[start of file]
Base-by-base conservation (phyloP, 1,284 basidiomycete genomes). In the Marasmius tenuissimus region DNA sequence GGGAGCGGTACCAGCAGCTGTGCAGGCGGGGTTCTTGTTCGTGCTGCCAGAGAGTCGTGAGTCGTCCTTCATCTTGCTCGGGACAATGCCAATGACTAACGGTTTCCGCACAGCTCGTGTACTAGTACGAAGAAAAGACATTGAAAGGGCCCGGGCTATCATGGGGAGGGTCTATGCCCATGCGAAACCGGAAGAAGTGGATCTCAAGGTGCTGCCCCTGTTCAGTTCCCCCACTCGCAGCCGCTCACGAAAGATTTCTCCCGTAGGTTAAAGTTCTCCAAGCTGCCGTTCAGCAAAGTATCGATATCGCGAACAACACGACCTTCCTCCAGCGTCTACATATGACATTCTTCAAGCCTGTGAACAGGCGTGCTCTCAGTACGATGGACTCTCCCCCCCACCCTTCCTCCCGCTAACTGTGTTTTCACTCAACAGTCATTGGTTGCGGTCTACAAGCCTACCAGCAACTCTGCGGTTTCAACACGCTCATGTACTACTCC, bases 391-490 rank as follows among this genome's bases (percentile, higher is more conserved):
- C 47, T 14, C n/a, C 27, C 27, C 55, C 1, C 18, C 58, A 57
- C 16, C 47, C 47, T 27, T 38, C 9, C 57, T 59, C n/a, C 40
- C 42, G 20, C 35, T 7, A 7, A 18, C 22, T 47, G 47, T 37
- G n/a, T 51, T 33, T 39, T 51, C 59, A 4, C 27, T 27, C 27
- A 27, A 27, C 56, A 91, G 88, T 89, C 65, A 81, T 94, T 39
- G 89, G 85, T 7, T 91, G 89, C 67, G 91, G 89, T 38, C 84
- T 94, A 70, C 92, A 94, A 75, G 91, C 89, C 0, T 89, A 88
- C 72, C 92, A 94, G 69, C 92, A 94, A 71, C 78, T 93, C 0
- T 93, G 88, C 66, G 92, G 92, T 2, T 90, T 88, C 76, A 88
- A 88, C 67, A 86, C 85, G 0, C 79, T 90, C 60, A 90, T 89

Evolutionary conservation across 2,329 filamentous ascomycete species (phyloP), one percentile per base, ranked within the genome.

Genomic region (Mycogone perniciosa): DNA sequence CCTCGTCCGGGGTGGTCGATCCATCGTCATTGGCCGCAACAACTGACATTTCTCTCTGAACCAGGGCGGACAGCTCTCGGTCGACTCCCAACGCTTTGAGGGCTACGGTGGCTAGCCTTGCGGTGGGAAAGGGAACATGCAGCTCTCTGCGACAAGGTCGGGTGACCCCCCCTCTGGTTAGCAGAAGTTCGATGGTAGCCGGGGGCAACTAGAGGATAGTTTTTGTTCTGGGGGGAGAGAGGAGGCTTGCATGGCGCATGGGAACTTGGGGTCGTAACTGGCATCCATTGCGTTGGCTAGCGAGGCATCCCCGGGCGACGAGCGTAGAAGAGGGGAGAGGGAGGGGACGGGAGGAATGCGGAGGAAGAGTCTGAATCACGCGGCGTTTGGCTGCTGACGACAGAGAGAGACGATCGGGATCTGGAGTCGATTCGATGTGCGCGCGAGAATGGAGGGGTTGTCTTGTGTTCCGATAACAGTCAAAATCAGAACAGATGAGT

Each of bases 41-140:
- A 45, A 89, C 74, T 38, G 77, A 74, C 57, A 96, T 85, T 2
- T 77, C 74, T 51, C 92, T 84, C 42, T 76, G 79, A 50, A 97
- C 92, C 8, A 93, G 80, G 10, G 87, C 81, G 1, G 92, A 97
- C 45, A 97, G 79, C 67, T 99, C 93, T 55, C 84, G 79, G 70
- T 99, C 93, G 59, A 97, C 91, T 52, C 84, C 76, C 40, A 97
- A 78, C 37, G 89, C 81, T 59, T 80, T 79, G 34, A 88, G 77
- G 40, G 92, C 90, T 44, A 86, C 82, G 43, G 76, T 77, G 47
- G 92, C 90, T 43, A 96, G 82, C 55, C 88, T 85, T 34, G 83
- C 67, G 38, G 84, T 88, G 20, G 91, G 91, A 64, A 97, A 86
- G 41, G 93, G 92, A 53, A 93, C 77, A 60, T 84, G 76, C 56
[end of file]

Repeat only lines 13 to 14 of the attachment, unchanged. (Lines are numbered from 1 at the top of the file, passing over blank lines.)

Genomic region (Mycogone perniciosa): DNA sequence CCTCGTCCGGGGTGGTCGATCCATCGTCATTGGCCGCAACAACTGACATTTCTCTCTGAACCAGGGCGGACAGCTCTCGGTCGACTCCCAACGCTTTGAGGGCTACGGTGGCTAGCCTTGCGGTGGGAAAGGGAACATGCAGCTCTCTGCGACAAGGTCGGGTGACCCCCCCTCTGGTTAGCAGAAGTTCGATGGTAGCCGGGGGCAACTAGAGGATAGTTTTTGTTCTGGGGGGAGAGAGGAGGCTTGCATGGCGCATGGGAACTTGGGGTCGTAACTGGCATCCATTGCGTTGGCTAGCGAGGCATCCCCGGGCGACGAGCGTAGAAGAGGGGAGAGGGAGGGGACGGGAGGAATGCGGAGGAAGAGTCTGAATCACGCGGCGTTTGGCTGCTGACGACAGAGAGAGACGATCGGGATCTGGAGTCGATTCGATGTGCGCGCGAGAATGGAGGGGTTGTCTTGTGTTCCGATAACAGTCAAAATCAGAACAGATGAGT

Each of bases 41-140: